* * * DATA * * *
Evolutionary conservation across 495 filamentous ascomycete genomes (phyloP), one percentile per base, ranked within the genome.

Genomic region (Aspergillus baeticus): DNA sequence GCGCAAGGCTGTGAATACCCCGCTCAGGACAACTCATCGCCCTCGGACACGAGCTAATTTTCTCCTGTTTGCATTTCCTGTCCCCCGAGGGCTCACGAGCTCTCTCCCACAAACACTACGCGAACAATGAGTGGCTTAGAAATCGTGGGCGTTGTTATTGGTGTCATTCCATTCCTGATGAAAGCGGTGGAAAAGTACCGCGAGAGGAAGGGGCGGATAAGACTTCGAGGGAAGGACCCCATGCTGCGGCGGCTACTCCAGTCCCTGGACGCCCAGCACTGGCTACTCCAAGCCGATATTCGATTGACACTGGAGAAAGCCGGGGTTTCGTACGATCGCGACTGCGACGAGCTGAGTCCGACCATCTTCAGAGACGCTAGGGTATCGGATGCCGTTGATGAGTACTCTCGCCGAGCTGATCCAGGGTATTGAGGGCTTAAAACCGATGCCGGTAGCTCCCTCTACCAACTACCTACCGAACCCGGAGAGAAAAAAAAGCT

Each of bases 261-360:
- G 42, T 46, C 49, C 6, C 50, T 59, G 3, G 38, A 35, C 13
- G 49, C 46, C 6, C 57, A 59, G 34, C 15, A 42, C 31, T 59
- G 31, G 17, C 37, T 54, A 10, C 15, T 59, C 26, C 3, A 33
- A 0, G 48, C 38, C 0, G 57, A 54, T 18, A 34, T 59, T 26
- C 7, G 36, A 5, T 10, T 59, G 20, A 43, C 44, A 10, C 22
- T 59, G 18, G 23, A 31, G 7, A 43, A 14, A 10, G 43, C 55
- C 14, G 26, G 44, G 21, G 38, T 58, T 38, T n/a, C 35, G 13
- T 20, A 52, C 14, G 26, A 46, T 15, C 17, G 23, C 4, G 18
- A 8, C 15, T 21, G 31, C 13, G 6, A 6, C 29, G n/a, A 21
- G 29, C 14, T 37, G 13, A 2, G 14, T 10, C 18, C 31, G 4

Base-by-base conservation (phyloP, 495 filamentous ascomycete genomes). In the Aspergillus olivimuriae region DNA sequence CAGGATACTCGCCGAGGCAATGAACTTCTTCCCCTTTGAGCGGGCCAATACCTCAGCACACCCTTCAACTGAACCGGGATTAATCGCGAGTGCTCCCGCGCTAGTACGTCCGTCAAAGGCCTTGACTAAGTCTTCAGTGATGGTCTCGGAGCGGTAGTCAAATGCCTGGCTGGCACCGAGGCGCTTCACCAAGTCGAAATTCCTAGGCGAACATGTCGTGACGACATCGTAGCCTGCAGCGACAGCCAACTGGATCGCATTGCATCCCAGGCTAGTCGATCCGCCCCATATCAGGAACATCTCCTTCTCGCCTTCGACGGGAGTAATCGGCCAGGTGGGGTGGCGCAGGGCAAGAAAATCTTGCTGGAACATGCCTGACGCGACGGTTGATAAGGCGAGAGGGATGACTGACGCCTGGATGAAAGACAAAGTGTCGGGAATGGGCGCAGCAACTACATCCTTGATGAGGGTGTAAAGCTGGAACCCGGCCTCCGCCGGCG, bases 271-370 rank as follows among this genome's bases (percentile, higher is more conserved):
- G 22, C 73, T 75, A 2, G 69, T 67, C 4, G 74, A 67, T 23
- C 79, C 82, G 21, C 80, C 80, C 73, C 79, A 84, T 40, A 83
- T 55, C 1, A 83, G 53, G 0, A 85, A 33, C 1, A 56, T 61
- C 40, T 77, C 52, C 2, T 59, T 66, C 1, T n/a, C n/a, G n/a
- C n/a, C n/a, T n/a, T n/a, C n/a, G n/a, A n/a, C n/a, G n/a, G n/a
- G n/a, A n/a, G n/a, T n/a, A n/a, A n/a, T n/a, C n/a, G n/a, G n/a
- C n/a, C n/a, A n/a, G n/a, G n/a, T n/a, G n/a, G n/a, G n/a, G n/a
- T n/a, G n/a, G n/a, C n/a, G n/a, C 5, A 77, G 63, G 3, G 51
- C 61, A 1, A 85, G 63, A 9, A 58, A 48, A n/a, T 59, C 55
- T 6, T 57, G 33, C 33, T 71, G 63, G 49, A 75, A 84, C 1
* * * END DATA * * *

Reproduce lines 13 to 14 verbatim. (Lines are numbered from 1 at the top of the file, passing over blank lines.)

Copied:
- G 29, C 14, T 37, G 13, A 2, G 14, T 10, C 18, C 31, G 4

Base-by-base conservation (phyloP, 495 filamentous ascomycete genomes). In the Aspergillus olivimuriae region DNA sequence CAGGATACTCGCCGAGGCAATGAACTTCTTCCCCTTTGAGCGGGCCAATACCTCAGCACACCCTTCAACTGAACCGGGATTAATCGCGAGTGCTCCCGCGCTAGTACGTCCGTCAAAGGCCTTGACTAAGTCTTCAGTGATGGTCTCGGAGCGGTAGTCAAATGCCTGGCTGGCACCGAGGCGCTTCACCAAGTCGAAATTCCTAGGCGAACATGTCGTGACGACATCGTAGCCTGCAGCGACAGCCAACTGGATCGCATTGCATCCCAGGCTAGTCGATCCGCCCCATATCAGGAACATCTCCTTCTCGCCTTCGACGGGAGTAATCGGCCAGGTGGGGTGGCGCAGGGCAAGAAAATCTTGCTGGAACATGCCTGACGCGACGGTTGATAAGGCGAGAGGGATGACTGACGCCTGGATGAAAGACAAAGTGTCGGGAATGGGCGCAGCAACTACATCCTTGATGAGGGTGTAAAGCTGGAACCCGGCCTCCGCCGGCG, bases 271-370 rank as follows among this genome's bases (percentile, higher is more conserved):